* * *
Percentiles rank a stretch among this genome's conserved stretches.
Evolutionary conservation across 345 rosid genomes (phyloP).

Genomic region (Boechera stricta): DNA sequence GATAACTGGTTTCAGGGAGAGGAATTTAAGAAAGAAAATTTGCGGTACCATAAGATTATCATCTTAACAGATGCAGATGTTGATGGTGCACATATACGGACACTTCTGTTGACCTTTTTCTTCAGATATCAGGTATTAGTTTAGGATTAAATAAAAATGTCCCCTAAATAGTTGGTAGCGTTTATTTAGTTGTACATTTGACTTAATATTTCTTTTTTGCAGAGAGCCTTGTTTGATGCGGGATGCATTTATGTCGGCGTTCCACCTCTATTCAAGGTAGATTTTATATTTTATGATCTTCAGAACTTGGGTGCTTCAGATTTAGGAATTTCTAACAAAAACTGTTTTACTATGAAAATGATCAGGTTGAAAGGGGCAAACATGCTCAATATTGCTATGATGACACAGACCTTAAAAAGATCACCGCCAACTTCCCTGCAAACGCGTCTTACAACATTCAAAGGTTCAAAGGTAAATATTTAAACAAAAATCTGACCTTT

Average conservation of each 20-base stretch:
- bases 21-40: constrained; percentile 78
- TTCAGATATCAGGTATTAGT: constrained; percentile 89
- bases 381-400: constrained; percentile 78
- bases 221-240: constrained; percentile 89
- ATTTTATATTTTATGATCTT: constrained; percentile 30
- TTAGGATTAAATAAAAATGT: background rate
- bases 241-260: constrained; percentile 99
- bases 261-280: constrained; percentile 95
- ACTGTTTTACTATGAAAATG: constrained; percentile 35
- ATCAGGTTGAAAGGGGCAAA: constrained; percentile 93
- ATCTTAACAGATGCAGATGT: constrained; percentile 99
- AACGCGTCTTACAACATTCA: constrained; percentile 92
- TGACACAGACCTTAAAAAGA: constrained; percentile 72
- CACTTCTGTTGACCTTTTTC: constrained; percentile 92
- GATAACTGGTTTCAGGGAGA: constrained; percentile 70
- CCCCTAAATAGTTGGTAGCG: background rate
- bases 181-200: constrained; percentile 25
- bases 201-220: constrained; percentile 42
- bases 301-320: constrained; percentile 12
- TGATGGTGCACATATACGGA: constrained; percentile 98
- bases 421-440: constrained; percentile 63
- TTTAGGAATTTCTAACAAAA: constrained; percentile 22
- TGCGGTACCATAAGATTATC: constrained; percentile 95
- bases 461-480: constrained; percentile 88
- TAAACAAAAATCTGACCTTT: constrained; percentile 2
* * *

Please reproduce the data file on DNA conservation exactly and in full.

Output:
Percentiles rank a stretch among this genome's conserved stretches.
Evolutionary conservation across 345 rosid genomes (phyloP).

Genomic region (Boechera stricta): DNA sequence GATAACTGGTTTCAGGGAGAGGAATTTAAGAAAGAAAATTTGCGGTACCATAAGATTATCATCTTAACAGATGCAGATGTTGATGGTGCACATATACGGACACTTCTGTTGACCTTTTTCTTCAGATATCAGGTATTAGTTTAGGATTAAATAAAAATGTCCCCTAAATAGTTGGTAGCGTTTATTTAGTTGTACATTTGACTTAATATTTCTTTTTTGCAGAGAGCCTTGTTTGATGCGGGATGCATTTATGTCGGCGTTCCACCTCTATTCAAGGTAGATTTTATATTTTATGATCTTCAGAACTTGGGTGCTTCAGATTTAGGAATTTCTAACAAAAACTGTTTTACTATGAAAATGATCAGGTTGAAAGGGGCAAACATGCTCAATATTGCTATGATGACACAGACCTTAAAAAGATCACCGCCAACTTCCCTGCAAACGCGTCTTACAACATTCAAAGGTTCAAAGGTAAATATTTAAACAAAAATCTGACCTTT

Average conservation of each 20-base stretch:
- bases 21-40: constrained; percentile 78
- TTCAGATATCAGGTATTAGT: constrained; percentile 89
- bases 381-400: constrained; percentile 78
- bases 221-240: constrained; percentile 89
- ATTTTATATTTTATGATCTT: constrained; percentile 30
- TTAGGATTAAATAAAAATGT: background rate
- bases 241-260: constrained; percentile 99
- bases 261-280: constrained; percentile 95
- ACTGTTTTACTATGAAAATG: constrained; percentile 35
- ATCAGGTTGAAAGGGGCAAA: constrained; percentile 93
- ATCTTAACAGATGCAGATGT: constrained; percentile 99
- AACGCGTCTTACAACATTCA: constrained; percentile 92
- TGACACAGACCTTAAAAAGA: constrained; percentile 72
- CACTTCTGTTGACCTTTTTC: constrained; percentile 92
- GATAACTGGTTTCAGGGAGA: constrained; percentile 70
- CCCCTAAATAGTTGGTAGCG: background rate
- bases 181-200: constrained; percentile 25
- bases 201-220: constrained; percentile 42
- bases 301-320: constrained; percentile 12
- TGATGGTGCACATATACGGA: constrained; percentile 98
- bases 421-440: constrained; percentile 63
- TTTAGGAATTTCTAACAAAA: constrained; percentile 22
- TGCGGTACCATAAGATTATC: constrained; percentile 95
- bases 461-480: constrained; percentile 88
- TAAACAAAAATCTGACCTTT: constrained; percentile 2